Fodder Family! There was a time, not too long ago, when California wine growers and geeks scrunched up their nose and asked "Smoke taint, is that really a thing?" Back before the 2013 Rim Fire (257,314 acres burned), the 2014 King Fire (97,717 ac), the 2015 Rough Fire (151,663 ac), the 2016 Chimney Fire (46,344 ac), the 2017 Thomas Fire (281,893 ac), the 2018 Mendocino Complex (459,123 ac), the 2019 Kincade Fire (77,758 ac), and most certainly before this horrific year of wildfires-SCU, LNU Lightning, North and August Complex Fires (over 2 million acres burned). Back before Purple Air was on everyone's phone like the weather and when home air purifiers were still on the shelf at the local big box store. Back before Napa's ETS labs had a 40 day backlog for processing smoke taint samples and the term "smoke" was associated with a pleasant tobacco like character picked up in complex red wines. But, like climate change, smoke taint has been creeping in as an issue we can no longer ignore. The Aussies knew it first, of course. And now, armed with $2 million of newly awarded research funds, West Coast USDA and University researchers have added winegrape smoke taint to their list of critical wine industry issues to address. Anita Oberholster, our UCCE Enology Specialist at UCDavis, is one of the researchers doing just that. Anita recently shared some critical information on smoke taint during the California Alliance of Winegrape Growers (CAWG) hosted webinar on Wildfire and Smoke Exposure Events.
The 2018 Mendocino Complex Fire burned 459,123 acres. 2020 wildfires have burned over 2 million acres to date.
Smoke taint in wine is defined as a lingering retro-nasal character (some describe as licking an ashtray-yeck!) and is not to be confused with “tobacco” flavors some grapes and wines may impart. White wines, which are less complex than reds, often show smoke compounds more since the offending smoke cannot "hide" in the oak or wine matrix. When you taste a wine, saliva picks up the smoke compounds with the other flavors. Interestingly, approximately 20-25% of wine drinkers can't pick up smoke in a tainted wine.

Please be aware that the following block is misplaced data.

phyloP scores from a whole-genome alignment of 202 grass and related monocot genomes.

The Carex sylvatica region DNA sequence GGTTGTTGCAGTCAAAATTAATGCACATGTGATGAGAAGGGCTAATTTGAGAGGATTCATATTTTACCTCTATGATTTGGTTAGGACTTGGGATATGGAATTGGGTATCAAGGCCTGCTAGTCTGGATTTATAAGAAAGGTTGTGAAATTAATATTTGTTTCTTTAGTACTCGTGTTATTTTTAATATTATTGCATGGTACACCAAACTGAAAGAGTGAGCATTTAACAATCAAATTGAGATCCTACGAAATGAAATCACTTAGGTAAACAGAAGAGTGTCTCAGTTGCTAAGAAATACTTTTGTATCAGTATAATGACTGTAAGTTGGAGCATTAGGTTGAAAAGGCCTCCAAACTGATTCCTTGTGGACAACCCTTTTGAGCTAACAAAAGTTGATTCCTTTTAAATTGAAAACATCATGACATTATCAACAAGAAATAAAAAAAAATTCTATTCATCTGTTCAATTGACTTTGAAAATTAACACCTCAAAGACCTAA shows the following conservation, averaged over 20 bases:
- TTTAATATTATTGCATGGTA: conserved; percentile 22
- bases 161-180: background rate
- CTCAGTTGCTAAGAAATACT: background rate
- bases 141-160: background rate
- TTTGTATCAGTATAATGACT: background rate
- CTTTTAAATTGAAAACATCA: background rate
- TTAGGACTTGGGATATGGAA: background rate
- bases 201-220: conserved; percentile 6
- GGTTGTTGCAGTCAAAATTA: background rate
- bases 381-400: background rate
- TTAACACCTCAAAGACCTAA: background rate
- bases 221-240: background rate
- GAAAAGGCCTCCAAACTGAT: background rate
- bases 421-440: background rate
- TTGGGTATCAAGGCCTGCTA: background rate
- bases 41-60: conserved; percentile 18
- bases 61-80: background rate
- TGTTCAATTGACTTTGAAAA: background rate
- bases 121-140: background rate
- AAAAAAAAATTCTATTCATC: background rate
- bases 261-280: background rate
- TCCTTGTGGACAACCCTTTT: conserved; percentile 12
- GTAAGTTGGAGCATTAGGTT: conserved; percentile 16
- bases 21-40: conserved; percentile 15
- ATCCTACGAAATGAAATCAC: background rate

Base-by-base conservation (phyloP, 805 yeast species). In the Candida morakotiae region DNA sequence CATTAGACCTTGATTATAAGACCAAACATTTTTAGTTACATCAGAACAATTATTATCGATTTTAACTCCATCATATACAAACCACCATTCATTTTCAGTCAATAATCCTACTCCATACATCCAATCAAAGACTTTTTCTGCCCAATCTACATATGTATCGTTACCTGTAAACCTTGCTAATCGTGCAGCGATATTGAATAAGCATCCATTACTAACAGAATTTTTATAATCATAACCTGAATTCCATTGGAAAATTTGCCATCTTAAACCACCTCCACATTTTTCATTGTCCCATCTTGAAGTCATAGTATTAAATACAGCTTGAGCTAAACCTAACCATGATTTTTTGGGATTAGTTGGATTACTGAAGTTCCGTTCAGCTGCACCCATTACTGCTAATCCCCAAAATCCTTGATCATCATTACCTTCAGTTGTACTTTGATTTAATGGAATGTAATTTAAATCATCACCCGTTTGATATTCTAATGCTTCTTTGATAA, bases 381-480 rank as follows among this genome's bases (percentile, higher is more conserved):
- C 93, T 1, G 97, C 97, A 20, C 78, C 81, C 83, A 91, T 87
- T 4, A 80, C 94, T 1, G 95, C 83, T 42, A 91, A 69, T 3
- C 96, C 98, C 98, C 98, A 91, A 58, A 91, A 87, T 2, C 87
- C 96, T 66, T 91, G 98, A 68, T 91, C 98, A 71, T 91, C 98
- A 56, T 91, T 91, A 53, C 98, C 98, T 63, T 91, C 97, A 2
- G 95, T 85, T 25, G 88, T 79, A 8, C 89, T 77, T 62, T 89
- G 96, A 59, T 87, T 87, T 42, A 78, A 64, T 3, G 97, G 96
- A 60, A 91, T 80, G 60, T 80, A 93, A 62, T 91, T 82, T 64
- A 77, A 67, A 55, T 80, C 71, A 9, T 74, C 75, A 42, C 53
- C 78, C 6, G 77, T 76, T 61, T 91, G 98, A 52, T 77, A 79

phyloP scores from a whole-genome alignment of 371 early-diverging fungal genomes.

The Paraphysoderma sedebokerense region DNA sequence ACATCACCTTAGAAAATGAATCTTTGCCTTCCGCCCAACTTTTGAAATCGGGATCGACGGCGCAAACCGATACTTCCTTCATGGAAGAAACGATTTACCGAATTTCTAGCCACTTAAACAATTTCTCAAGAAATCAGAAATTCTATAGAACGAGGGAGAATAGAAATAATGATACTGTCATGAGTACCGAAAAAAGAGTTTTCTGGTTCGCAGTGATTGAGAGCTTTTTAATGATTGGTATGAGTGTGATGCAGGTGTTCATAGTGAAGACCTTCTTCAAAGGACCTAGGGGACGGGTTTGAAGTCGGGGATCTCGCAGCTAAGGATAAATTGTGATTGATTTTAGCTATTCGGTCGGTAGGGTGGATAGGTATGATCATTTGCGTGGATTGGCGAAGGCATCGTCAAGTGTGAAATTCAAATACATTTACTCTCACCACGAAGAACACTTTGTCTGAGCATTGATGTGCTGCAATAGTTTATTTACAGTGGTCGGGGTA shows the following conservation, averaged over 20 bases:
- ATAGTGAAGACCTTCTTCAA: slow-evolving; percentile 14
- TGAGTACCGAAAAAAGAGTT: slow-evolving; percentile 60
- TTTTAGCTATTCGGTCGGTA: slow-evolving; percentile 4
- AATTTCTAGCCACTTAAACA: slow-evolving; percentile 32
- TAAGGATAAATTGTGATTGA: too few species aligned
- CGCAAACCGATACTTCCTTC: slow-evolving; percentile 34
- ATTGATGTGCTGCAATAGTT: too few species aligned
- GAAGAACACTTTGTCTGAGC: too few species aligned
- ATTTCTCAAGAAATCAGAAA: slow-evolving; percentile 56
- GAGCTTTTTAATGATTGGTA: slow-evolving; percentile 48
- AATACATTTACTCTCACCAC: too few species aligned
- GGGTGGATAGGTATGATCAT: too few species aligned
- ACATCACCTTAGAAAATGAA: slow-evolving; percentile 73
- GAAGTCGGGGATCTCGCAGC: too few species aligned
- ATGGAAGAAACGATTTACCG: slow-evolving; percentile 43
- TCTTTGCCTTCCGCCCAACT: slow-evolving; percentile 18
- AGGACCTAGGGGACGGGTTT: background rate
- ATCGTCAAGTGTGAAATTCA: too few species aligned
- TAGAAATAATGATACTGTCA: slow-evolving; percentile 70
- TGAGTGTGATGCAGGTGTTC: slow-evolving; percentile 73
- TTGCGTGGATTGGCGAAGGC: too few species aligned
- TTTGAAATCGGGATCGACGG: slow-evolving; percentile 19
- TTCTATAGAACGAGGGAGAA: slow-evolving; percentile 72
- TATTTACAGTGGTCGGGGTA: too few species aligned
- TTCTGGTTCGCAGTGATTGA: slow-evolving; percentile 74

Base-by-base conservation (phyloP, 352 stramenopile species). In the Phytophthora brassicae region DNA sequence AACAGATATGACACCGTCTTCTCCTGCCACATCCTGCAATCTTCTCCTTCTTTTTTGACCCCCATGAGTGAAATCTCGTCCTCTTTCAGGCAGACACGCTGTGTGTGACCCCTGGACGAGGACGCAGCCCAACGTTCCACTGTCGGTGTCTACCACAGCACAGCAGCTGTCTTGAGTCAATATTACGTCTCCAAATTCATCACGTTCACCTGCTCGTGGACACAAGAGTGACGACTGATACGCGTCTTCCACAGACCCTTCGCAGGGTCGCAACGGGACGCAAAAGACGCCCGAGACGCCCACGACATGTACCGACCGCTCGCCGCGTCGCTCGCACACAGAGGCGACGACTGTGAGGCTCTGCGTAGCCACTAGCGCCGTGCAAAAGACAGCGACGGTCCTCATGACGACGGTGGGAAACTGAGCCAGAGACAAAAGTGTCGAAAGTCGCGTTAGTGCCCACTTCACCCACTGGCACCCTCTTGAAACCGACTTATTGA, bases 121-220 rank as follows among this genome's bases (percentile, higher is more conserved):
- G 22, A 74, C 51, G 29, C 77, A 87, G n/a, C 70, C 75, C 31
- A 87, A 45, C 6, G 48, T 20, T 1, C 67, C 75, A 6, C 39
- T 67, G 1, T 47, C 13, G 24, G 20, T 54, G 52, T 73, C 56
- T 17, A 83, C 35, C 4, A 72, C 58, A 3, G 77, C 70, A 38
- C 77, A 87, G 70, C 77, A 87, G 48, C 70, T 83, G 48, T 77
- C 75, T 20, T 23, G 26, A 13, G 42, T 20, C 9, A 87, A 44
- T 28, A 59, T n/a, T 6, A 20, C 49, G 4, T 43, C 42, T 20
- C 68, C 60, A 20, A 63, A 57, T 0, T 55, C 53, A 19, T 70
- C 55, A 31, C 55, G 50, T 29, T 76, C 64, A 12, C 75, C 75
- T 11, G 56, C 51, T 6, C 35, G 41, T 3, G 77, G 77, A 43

How does smoke taint a wine? When lignin, found in woody plants, is burned, volatile phenols (VPs) are released that absorb to grapevine leaves and berries. The VPs are absorbed through the berry skin and become BOUND inside. So, there are both FREE and BOUND volatile phenols in grapes affected from smoke exposure. For the wine industry, predicting smoke taint is tricky. The amounts of VPs present in smoke affected grapes are not related; there may be little to no
FREE VPs and a lot of BOUND VPs. The BOUND VPs are extracted and released during winemaking and can not be detected before wine is made. This is why it is recommended that winemakers concerned about the possibility of smoke taint make a small micro-fermentation batch of wine and test that, as well as testing berries, for volatile phenols of smoke taint. There are seven FREE VP compounds available for testing in berries and six BOUND VP precursors. While Anita's research has shown good correlation between guaiacol, one of the VPs found and tested for in berries, and full smoke VP panels, she cautions that this work is based on a small number of samples and more research is needed.
Many foothill vineyards are in close proximity to forests. The 2013 Rim Fire in Tuolumne nearly burned this vineyard at Yosemite Cellars.
What's a grower to do? While washing ash off of fruit may help with flavors directly from ash, washing will not reduce smoke taint. And, so far, there are no known vineyard treatments (sprays) that have been shown to reduce taint. Spraying anything with a spreader/sticker adjuvant, even oil, during a fire event may even increase smoke taint uptake. Possibly the best thing a wine grape grower can do is get clear on their winery contract with relation to criteria for rejection, and insure their crop against possible losses, from smoke taint.
So far, most of the 2020 wildfires are far from foothill vineyards. And, since most of the taint research is related to "fresh" smoke (in close proximity to an active fire), I'm hopeful that 2020 foothill wines will escape with little smoke taint. Years ago, after the 2013 Rim Fire that burned in Tuolumne County, I visited Yosemite Cellars owners Cheryl and Ron Harms. They boldly made a Rim Fire Red with smoke tainted fruit from that vintage. Cheryl said for a time, it was a favorite with young wine drinkers. They loved the smokey flavor, reminiscent of an expensive Scotch, she said.